The Clever Way Green Herons Lure Prey

Watch carefully the next time you spot this secretive wader hunting.

This audio story is brought to you by BirdNote, a partner of The National Audubon Society. BirdNote episodes air daily on public radio stations nationwide.


This is BirdNote!

The heron you’re most likely to see in North America is the tall Great Blue Heron. But this stately bird has a much smaller and more secretive relative — the Green Heron. 

This chunky, short-legged heron is about a foot and a half long, maybe about a third of the size of its larger cousin. And it’s a deep forest-green color, with a chestnut-colored neck.

The Green Heron forages for fish and small amphibians on the banks of small bodies of fresh water, using its plumage to camouflage itself amid the trees and shrubs. It perches, body horizontal and stretched forward over the water, still as a statue, waiting for small fish to come close. 

Now, here’s the really cool part. This heron sometimes uses “bait” to lure its prey. It will break twigs into pieces small enough to make convincing lures and then cleverly drop them onto the water’s surface. Sometimes, instead of a stick, the heron will use a feather or even a live insect. Then the bird hunkers down and waits for an unsuspecting fish to swim close.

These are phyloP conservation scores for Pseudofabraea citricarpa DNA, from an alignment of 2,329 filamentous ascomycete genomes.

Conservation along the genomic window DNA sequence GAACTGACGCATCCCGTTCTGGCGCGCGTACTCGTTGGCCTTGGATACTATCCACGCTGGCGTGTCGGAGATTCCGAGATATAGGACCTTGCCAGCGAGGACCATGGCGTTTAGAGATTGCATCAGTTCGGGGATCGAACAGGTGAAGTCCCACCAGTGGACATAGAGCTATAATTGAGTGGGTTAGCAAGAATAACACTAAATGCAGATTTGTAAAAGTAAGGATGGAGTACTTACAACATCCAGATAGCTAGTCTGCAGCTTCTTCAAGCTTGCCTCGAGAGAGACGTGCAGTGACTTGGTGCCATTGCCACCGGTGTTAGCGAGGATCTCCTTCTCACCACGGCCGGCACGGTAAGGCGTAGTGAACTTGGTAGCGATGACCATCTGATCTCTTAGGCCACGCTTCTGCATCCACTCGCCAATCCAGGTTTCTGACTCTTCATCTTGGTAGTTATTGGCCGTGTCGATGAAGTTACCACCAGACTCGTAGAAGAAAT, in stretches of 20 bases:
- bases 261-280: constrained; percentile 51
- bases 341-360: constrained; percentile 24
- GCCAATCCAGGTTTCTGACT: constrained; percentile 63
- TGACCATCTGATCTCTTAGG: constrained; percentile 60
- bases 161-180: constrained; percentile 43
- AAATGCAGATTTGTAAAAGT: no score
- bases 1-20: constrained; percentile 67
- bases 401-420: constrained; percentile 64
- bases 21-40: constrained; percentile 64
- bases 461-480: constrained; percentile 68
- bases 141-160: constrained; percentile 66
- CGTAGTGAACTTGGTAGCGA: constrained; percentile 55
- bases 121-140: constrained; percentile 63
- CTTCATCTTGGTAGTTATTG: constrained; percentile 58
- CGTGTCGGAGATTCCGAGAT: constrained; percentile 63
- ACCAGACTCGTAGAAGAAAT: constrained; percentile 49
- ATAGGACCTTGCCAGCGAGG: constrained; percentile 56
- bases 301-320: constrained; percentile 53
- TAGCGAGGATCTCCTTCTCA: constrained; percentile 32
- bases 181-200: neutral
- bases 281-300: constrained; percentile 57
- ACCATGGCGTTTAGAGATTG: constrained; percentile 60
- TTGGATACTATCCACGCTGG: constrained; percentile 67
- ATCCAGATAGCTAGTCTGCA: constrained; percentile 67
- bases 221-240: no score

The Great Blue Heron may be easier to see, but be sure to keep an eye out for the small — and clever — Green Heron.

For BirdNote, I’m Michael Stein.



Producer: John Kessler

Managing Producer: Jason Saul

Editor: Ashley Ahearn

Associate Producer: Ellen Blackstone

Assistant Producer: Mark Bramhill

Written by Frances Wood

Narrator: Michael Stein

Bird sounds provided by The Macaulay Library at the Cornell Lab of Ornithology, Ithaca, New York. Ambient [107437] recorded by W.L. Hershberger.

BirdNote’s theme music was composed and played by Nancy Rumbel and John Kessler.

© 2019 BirdNote   September 2013 / 2015 / 2019

ID# 091107GRHEKPLU       GRHE-01c